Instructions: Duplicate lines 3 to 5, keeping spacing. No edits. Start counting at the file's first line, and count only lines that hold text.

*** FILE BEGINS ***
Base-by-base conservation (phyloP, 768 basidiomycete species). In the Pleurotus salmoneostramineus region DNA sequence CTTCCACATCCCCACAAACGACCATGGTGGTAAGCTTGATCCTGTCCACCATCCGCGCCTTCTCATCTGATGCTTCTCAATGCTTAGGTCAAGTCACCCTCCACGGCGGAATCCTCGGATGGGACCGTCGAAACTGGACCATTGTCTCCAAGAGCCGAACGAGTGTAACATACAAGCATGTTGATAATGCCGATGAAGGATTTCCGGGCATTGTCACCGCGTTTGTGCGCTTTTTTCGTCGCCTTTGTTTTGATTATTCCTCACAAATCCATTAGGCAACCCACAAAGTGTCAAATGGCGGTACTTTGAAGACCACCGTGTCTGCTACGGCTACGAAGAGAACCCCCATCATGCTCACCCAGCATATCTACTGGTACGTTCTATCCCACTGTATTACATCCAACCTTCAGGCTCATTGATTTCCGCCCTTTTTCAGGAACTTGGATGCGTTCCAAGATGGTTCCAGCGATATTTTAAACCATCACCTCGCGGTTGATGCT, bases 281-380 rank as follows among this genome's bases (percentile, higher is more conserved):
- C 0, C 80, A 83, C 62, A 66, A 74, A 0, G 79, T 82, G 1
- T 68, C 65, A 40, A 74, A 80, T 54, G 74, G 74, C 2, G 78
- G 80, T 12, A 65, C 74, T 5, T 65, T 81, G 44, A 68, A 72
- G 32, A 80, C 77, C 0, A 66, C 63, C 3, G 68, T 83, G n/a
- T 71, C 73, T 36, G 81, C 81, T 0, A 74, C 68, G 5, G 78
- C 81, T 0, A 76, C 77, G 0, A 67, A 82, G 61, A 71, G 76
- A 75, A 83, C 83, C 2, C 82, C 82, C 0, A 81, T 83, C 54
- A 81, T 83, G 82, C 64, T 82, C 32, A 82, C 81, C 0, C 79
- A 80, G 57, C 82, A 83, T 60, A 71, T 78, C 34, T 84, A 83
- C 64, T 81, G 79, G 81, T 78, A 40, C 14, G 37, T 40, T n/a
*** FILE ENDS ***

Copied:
- T 68, C 65, A 40, A 74, A 80, T 54, G 74, G 74, C 2, G 78
- G 80, T 12, A 65, C 74, T 5, T 65, T 81, G 44, A 68, A 72
- G 32, A 80, C 77, C 0, A 66, C 63, C 3, G 68, T 83, G n/a